COVID-19 poses an unprecedented threat to a group of District of Columbia residents in the custody of the District of Columbia Department of Corrections (“DOC”). In the final week of March 2020, the DOC announced five positive cases from different units in its facilities. The risk of rapid and pervasive infection is high. Indeed, the virus already appears to be spreading exponentially, from one positive test on March 25, to two positive tests on March 27, to four positive tests on March 28, and a fifth positive case on March 29.
The risk of mass contagion in the Central Detention Facility and Correctional Treatment Facility — DOC’s two interconnected jails — facilities is high, and the effects of the outbreak will be devastating. Many cases can result in horrible pain, fevers, diarrhea, and difficulty breathing. More serious cases will require hospitalization, and severe cases can cause death or permanent lung and heart conditions. Among adults with preexisting medical conditions like high blood pressure, asthma, and diabetes — features that disproportionately characterize incarcerated people — the hospitalization and death rates are greatly elevated.
With over 1,600 vulnerable residents in their care and months to prepare for this coming catastrophe, the Department of Corrections has proven that it will not, and cannot, ensure the reasonable health and safety of its residents. The evidence includes:
- Declarations from residents in DOC facilities who detail the days-long delays before they can receive medical care, the lack of soap, hand sanitizer, and disinfectant, the policies that require large groups of residents to congregate in close proximity, the lack of testing of residents showing symptoms, and the lack of personal protective equipment for staff and residents;
- Declarations from attorneys and investigators of the Public Defender Service for the District of Columbia (“PDS”), who witnessed first-hand the DOC’s failures to implement effective visitor and staff screening procedures, all but ensuring the virus’s introduction to DOC facilities; and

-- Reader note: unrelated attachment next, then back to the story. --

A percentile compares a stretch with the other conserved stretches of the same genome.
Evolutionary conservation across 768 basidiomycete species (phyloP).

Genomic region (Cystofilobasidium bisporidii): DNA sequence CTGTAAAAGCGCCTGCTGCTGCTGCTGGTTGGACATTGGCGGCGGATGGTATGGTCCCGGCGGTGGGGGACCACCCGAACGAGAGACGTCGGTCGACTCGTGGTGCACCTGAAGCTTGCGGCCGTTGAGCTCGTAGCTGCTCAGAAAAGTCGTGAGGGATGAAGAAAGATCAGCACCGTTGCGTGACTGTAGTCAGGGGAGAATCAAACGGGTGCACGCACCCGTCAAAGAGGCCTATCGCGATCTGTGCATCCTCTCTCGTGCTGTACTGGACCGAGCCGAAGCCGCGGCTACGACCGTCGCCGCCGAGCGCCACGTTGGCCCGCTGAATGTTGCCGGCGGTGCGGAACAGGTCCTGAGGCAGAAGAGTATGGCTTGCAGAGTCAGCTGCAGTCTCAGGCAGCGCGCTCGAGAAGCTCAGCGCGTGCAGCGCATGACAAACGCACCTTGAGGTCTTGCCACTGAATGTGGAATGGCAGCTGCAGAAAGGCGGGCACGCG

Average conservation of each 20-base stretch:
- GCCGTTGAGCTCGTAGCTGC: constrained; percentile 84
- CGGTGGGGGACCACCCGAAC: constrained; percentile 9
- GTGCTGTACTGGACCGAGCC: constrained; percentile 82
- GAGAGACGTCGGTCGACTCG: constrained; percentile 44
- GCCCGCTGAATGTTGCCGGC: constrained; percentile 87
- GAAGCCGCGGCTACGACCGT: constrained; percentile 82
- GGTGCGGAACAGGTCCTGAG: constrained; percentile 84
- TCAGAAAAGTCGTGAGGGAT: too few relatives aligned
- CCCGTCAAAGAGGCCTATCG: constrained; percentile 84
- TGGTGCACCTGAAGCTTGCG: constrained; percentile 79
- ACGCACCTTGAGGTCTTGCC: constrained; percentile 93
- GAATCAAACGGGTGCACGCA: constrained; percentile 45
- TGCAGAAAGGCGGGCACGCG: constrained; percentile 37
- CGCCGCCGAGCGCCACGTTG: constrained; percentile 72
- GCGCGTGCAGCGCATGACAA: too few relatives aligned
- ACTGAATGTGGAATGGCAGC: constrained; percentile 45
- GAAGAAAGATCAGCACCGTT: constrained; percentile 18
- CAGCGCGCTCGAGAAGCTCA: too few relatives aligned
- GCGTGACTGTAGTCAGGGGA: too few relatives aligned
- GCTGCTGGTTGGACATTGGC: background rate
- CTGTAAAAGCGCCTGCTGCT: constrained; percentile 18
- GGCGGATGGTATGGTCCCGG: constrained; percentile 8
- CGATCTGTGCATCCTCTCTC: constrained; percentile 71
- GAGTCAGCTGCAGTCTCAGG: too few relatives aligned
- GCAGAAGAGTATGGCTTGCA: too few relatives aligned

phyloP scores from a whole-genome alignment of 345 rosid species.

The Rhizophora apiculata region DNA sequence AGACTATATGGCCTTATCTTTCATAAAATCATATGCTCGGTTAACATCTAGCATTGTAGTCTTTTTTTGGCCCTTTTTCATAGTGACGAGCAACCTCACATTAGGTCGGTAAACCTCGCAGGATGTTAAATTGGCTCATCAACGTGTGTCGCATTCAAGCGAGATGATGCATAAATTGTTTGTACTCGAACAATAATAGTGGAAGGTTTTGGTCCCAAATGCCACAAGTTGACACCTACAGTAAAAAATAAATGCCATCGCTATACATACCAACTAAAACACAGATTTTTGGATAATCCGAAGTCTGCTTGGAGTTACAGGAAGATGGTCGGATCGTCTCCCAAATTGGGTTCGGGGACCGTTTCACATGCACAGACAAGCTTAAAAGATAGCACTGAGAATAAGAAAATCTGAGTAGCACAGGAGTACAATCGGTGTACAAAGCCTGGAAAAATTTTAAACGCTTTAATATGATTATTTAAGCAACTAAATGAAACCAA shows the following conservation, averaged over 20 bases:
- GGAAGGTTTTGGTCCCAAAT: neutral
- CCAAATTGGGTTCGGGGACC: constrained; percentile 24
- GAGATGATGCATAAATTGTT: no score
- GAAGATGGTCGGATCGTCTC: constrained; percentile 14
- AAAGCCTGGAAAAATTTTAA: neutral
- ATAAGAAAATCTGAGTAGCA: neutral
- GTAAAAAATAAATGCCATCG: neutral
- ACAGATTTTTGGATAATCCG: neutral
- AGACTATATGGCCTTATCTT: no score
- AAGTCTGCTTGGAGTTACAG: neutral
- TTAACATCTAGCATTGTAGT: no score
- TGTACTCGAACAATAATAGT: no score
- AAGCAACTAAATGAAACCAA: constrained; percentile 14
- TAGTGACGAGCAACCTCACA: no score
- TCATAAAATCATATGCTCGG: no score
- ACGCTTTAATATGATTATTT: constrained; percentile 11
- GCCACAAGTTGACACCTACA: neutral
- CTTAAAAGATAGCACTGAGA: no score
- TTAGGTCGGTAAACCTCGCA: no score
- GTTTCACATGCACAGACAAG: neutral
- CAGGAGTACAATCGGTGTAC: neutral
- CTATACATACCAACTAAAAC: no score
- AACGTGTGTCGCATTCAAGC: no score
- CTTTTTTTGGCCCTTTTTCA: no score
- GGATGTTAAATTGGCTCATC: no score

- Expert declarations from Dr. Jaimie Meyer, Assistant Professor of Medicine at Yale School of Medicine and former Infectious Disease physician for York Correctional Institution in Connecticut, and Dr. Marc Stern, an internist who most recently served as the Assistant Secretary of Health Care for the Washington State Department of Corrections. Drs. Meyer and Stern explain that the virus will spread rapidly in the DOC; that the DOC’s response has been, and is, entirely lacking; and that downsizing the incarcerated population is the best solution to ensure the safety of residents, staff, and the community.
This evidence, damning on its own, is all the more troubling because it is confirmed by reports from DOC staff, who report that, even as of March 25, 2020, DOC staff have “no masks, insufficient gloves, no gowns, no disinfectants, and no comprehensive cleaning occurs on a regular basis.” They go on to identify the failure of the DOC to screen even new residents coming into the jail for COVID-19 and the failure of the DOC to provide social distancing between residents.
The cumulative result of DOC’s failings is, in the professional judgment of Dr. Meyer, that the DOC is “dangerously under-equipped and ill-prepared to prevent and manage a COVID-19 outbreak, which would result in severe harm to detained individuals, jail and prison staff, and the broader community.” In reaching that conclusion, Dr. Meyer identified the following problem areas: cleaning and disinfecting practices; hygiene; personal protective equipment; screening of inmates, staff, and visitors; social distancing; management of the disease in the facility; sufficiency of isolation spaces; and medical care for other health conditions.
On March 30, 2020, the ACLU-DC and the Public Defender Service for the District of Columbia filed a class action lawsuit on behalf of all the detainees in D.C.’s jails. The same day, Plaintiffs sought a temporary restraining order and preliminary injunction directing Defendants to take all actions within their power to reduce the inmate population of CDF and CTF and appointing an expert to effectuate the rapid downsizing of those facilities, consistent with CDC guidance. Plaintiffs also asked the Court to require Defendants to immediately implement new procedures that will bring the DOC in compliance with expert guidance, and to appoint an independent monitor to ensure such compliance.